Late medieval sword 13th - 14th century for exhibition fight SK-A
The oil-hardened spring steel blade is forged through to the knob and riveted to the end of the handle. The wooden handle is wrapped in leather. The parry bar and pommel are made of steel. The blade edge is blunt and slightly rounded. The tip of the sword is rounded. This is a typical sword from the 13th to 14th century AD.
Data Late Middle Ages sword
total length: 95 cm
Blade length: 76 cm
Blade width max: 4,9 cm
handle length: 19 cm
Centre of gravity: approx. 7-8cm behind parry
striking edge: 2,5-3mm
Weight sword: 1250 g
Blade material: spring steel 55Si7 (EN45), oil-hardened
Show fight class A (SK-A)
The blades are made of high-quality steels, excellently balanced and carefully hardened to a high degree of hardness. These sabers are especially suitable for professionals who regularly practice the show fighting hobby and value good quality.
- Hardness grade of the blade: At least 50 HRC
- Blade material goes all the way through to the hinge and is riveted or screwed to the pommel for interchangeable blades, such as Tinker swords
- Light and very handy with a very well balanced centre of gravity
- mostly additionally rounded cutting edge and rounded tip
- Warranty for material defects beyond the legal period, if applicable
Armour Class is one of the most renowned sword manufacturers in Great Britain. Due to the time-consuming manual work the number of pieces is very limited. Waiting times of six months or longer are not uncommon. With us these swords are usually available. So there is no waiting time.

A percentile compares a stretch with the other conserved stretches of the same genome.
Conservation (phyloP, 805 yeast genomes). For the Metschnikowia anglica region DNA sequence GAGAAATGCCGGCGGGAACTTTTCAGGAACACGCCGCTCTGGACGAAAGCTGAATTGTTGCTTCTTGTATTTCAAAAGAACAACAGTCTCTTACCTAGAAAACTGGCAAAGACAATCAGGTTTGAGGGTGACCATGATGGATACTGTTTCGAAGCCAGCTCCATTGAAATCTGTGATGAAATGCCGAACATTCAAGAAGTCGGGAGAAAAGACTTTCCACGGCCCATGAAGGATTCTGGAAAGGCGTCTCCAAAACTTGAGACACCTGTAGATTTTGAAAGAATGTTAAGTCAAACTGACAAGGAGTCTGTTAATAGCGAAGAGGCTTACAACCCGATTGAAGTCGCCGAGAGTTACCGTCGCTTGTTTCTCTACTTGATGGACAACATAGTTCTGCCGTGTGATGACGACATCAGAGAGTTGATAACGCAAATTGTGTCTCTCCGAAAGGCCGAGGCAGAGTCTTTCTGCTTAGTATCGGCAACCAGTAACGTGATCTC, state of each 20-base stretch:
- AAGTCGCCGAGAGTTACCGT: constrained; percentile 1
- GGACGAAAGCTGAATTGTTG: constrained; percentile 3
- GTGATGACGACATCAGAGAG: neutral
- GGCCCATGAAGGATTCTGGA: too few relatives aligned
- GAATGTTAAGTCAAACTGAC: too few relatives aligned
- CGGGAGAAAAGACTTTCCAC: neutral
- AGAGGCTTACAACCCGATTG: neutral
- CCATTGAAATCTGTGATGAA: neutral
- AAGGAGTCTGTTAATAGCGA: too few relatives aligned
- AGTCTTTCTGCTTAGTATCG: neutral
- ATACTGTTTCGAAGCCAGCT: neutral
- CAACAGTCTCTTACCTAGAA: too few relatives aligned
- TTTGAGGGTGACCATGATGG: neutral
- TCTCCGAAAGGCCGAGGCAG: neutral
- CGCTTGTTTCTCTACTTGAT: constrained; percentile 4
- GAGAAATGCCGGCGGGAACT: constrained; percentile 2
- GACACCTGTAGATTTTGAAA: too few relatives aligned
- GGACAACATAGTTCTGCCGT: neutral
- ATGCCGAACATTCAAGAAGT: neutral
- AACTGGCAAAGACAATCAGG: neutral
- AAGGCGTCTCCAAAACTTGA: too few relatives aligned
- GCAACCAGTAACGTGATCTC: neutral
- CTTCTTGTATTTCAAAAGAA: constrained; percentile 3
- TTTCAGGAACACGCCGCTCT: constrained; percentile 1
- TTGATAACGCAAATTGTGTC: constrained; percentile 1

general warranty notice for swords
Our show combat weapons are subject to the legal warranty of two years like all other goods. However, it should be noted that the customer is responsible for providing evidence of defects (e.g. material defects) that were already present at the time of purchase and have not been claimed within 6 months. Complaints after 6 months are therefore often difficult and unfortunate for both sides. An exhibition sword is naturally an object of wear and tear. Even the best and most expensive exhibition sword becomes chipped after heavy use, the parry bar can become wobbly and the grip can become loose. This is normal, because strong forces act on the material. Even with these blades the unlikely case can occur that they break if they are already weakened by several and deep embrasures. These are therefore usually not justified reasons for complaint but normal wear and tear. A used show sword shows signs of use after use.
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